Mapping bird of prey poisoning

14th March 2012
Mapping bird of prey poisoning – The Scottish Government
Locations of bird of prey poisoning incidents in Scotland in 2011 are revealed in the latest ‘hotspot map’, which is published today.
The maps published by the Partnership for Action Against Wildlife Crime (PAW) outline the number and general location of confirmed illegal poisonings in 2011, and cumulative figures for 2007 to 2011. A total of 10 poisoning incidents were recorded in 2011 resulting in 16 dead birds of prey including 7 buzzards, four red kites and a golden eagle. This compares to 22 incidents and 28 birds of prey poisoned in 2010.
Environment Minister Stewart Stevenson said:
“This is the fourth year we have published these maps and I very much welcome the reduction in poisoning numbers. I hope this proves to be the beginning of a continuing reduction in such cases, leading to the end of this outdated, dangerous and cruel practice.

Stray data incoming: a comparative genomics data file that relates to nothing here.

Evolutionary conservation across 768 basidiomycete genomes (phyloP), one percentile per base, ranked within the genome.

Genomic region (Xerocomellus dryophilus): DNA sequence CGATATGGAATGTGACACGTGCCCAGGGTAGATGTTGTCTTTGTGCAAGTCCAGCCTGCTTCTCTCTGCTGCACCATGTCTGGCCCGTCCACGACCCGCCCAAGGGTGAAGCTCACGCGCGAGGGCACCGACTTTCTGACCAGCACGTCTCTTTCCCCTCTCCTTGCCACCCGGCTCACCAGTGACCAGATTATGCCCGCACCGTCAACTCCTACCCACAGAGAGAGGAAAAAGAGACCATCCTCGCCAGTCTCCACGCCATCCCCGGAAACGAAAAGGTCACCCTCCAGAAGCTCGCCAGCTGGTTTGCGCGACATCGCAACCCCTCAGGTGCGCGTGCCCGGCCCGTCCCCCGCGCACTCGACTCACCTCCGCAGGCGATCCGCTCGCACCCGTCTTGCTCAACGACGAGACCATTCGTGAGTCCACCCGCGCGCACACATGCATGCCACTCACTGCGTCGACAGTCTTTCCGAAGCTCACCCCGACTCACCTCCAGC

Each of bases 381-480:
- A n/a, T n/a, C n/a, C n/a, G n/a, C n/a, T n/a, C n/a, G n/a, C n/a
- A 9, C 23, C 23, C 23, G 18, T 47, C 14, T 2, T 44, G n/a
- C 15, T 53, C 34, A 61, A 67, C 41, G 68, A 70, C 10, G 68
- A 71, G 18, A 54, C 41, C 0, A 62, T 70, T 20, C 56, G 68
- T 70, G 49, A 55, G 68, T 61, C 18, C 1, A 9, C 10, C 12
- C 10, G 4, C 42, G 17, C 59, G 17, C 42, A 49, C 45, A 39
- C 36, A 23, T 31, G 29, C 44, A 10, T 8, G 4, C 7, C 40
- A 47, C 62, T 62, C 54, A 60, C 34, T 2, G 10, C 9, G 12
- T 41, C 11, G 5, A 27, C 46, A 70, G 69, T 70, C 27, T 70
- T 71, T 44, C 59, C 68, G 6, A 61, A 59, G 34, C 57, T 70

“Birds of prey are a key part of our ecosystems and a magnificent spectacle in our countryside. They are valued by locals and visitors alike.
“However a small minority continues to persecute them for their own selfish ends. I hope we are beginning to see a change in attitude. In the meantime we will continue to work with our partners in PAW Scotland to tackle poisoning and other forms of wildlife crime.”
Duncan Orr-Ewing, Head of Species and Land Management for RSPB Scotland, said:
“We hope that this is the start of a downward trend in illegal poisoning in Scotland, which in time should also be reflected in an increase in the populations and ranges of some of our most vulnerable species, including golden eagles, hen harriers and red kites.
“The annual PAWS maps highlighting the hotspots for the illegal poisoning of birds of prey in Scotland, are now one of the key tools used for targeting the enforcement resources at the right places. At the same time, this targeted approach also protects the reputation of the many responsible land managers in Scotland, who do not tolerate crimes against birds of prey on their land. We commend the work of Science and Advice for Scottish Agriculture, and Scottish Government, who are working with RSPB Scotland, Scottish Land and Estates, and other PAWS partners, to tackle wildlife crime in all its forms.”